PS: This post is not in any way meant to distinguish between an historical and a mythical/legendary crucifixion. Nor is it meant to distinguish between a hanging post mortem and a live hanging unto death, both of which could apparently be described as a crucifixion:

Xenophon, Anabasis 3.1.17: 17 And yet if we submit and fall into the King's hands, what do we imagine our fate is to be? Even in the case of his own brother, and, yet more, when he was already dead [τεθνηκότος ἤδη], this man cut off his head and his hand and crucified them [ἀνεσταύρωσεν]; as for ourselves, then, who have no one to intercede for us, and who took the field against him with the intention of making him a slave rather than a king and of killing him if we could, what fate may we expect to suffer?

Last edited by Ben C. Smith on Wed Aug 07, 2019 11:09 am, edited 1 time in total.
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Giuseppe
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Re: Paul, his rivals, and the crucifixion.

Post by Giuseppe » Wed Aug 07, 2019 9:19 am

It is never occurred in my mind that only Paul introduced the crucifixion and that the Pillars adored a not-crucified Christ. Possibly the only point that would support the view of Paul as first introducer of the crucifixion is the fact that in the book of Revelation (that is in my view a book written by the last followers of the Pillars and against the Pauline nicolaites) the only reference to a crucifixion is very probably an interpolation, while all the other evidence seems to point to an immolation as the type of death of Jesus.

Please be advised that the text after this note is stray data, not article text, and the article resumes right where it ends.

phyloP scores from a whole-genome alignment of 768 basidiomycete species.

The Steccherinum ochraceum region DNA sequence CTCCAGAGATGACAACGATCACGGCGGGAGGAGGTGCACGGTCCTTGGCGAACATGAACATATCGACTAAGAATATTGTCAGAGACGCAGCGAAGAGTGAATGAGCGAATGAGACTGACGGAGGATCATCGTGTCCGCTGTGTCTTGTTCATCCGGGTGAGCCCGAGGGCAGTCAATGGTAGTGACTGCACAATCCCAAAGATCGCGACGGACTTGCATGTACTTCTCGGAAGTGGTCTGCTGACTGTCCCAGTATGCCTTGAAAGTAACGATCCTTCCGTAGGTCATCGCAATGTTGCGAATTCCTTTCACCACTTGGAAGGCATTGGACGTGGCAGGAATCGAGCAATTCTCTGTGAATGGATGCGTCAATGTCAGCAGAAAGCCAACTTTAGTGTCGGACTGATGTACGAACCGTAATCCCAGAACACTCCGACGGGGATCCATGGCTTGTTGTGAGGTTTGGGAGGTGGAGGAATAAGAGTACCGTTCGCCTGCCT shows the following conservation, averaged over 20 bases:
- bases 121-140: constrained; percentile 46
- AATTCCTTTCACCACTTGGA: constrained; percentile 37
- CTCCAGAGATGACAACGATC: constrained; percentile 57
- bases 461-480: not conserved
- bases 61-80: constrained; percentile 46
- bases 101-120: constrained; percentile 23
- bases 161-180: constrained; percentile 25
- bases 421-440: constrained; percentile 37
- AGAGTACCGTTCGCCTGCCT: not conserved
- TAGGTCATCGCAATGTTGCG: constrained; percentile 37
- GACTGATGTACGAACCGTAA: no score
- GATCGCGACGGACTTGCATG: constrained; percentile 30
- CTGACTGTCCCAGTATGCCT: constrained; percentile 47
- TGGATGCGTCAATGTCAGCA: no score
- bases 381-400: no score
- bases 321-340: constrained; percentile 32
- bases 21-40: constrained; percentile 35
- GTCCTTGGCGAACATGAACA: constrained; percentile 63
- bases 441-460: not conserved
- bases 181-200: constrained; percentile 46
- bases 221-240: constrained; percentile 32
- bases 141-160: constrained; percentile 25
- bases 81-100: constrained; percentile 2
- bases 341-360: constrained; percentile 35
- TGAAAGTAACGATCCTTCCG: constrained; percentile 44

Hence the my question: was the Book of Revelation written by the followers of the Pillars, when the Pillars preached the crucifixion too?
Nihil enim in speciem fallacius est quam prava religio. -Liv. xxxix. 16.

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Re: Paul, his rivals, and the crucifixion.

Post by Giuseppe » Wed Aug 07, 2019 9:28 am

I see that for two times you use the adjective "scandalous" in reference to the crucifixion for Paul:
adherents to the crucifixion but not to Paul's own (scandalous) interpretation of it